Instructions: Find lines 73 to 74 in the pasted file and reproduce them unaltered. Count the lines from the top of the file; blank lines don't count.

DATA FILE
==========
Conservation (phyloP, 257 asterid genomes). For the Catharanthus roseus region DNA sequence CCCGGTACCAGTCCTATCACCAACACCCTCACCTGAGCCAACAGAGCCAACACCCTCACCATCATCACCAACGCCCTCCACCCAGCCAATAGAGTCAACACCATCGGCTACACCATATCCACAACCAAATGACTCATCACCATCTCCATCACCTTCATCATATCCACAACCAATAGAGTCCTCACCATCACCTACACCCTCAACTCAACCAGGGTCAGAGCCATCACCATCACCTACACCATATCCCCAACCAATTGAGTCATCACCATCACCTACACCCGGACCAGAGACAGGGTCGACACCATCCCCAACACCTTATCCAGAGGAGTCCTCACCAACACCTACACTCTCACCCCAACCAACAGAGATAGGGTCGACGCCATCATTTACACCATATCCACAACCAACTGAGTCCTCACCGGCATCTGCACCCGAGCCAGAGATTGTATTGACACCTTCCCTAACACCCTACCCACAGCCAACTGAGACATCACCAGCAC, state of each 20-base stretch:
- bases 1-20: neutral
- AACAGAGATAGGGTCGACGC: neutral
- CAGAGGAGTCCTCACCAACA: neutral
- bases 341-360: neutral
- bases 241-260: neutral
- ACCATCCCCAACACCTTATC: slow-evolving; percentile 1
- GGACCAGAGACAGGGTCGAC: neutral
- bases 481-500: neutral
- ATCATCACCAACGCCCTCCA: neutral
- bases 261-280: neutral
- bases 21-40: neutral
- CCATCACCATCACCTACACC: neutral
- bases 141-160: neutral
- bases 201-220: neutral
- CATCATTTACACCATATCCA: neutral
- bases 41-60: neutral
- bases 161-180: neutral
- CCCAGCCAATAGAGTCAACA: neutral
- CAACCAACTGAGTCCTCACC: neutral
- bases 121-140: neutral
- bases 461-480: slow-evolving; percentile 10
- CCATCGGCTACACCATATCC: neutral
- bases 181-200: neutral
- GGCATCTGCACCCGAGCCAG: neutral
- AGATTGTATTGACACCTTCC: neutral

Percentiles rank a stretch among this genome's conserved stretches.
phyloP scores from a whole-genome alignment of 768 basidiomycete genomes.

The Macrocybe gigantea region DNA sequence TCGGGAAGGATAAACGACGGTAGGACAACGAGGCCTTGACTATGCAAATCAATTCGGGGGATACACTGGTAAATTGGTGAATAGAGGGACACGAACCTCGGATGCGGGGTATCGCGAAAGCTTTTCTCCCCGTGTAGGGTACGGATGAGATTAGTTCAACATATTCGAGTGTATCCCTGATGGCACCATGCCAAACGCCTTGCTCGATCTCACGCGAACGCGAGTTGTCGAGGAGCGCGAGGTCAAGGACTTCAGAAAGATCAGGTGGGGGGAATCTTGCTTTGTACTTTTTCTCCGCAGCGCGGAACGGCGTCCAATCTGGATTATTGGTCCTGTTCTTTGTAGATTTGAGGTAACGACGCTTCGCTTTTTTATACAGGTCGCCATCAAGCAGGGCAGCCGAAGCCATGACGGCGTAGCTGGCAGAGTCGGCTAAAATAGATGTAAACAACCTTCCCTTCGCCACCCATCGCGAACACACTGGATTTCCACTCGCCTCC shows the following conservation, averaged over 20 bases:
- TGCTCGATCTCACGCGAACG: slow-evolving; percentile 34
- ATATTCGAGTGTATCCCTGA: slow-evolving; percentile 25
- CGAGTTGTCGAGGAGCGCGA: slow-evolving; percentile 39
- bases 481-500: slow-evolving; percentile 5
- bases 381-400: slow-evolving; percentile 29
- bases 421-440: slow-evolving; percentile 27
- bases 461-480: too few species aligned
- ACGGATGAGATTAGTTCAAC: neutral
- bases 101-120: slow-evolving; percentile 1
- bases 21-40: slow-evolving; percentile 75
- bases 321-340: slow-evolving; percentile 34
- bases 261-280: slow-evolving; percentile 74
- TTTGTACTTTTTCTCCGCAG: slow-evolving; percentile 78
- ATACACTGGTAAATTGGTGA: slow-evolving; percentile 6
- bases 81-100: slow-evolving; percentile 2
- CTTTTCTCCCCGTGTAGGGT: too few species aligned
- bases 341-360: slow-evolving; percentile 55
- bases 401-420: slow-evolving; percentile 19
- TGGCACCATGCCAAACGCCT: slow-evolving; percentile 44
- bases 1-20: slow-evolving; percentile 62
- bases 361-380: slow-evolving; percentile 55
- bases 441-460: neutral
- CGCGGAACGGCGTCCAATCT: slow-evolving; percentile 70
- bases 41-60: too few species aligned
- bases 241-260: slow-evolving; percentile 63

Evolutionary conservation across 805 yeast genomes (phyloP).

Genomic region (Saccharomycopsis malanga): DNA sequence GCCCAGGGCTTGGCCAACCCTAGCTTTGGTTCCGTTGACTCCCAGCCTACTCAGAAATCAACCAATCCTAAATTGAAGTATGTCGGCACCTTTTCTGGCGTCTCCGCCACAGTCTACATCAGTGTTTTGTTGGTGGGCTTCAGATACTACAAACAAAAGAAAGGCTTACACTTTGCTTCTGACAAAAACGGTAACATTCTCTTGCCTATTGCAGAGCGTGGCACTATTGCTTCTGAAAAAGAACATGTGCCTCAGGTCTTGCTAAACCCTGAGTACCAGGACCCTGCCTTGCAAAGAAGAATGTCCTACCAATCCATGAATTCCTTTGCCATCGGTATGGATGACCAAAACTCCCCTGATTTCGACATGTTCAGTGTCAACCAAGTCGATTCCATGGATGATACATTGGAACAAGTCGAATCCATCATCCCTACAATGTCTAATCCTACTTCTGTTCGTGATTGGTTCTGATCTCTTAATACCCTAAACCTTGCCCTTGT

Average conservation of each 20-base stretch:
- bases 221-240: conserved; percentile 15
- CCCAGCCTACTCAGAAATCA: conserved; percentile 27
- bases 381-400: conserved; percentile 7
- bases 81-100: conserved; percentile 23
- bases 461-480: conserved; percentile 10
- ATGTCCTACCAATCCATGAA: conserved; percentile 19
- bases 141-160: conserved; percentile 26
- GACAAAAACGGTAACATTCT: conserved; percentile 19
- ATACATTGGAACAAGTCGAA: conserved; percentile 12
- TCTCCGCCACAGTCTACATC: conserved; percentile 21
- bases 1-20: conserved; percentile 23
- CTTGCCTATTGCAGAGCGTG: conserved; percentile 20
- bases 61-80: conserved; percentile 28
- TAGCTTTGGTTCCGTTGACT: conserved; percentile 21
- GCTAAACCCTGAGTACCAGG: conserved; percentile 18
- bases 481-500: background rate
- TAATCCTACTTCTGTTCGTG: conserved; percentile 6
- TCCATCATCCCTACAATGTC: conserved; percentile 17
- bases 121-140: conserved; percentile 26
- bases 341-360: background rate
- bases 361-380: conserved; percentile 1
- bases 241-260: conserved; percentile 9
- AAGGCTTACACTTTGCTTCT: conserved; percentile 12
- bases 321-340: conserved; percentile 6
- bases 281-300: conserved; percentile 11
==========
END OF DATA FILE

- bases 481-500: background rate
- TAATCCTACTTCTGTTCGTG: conserved; percentile 6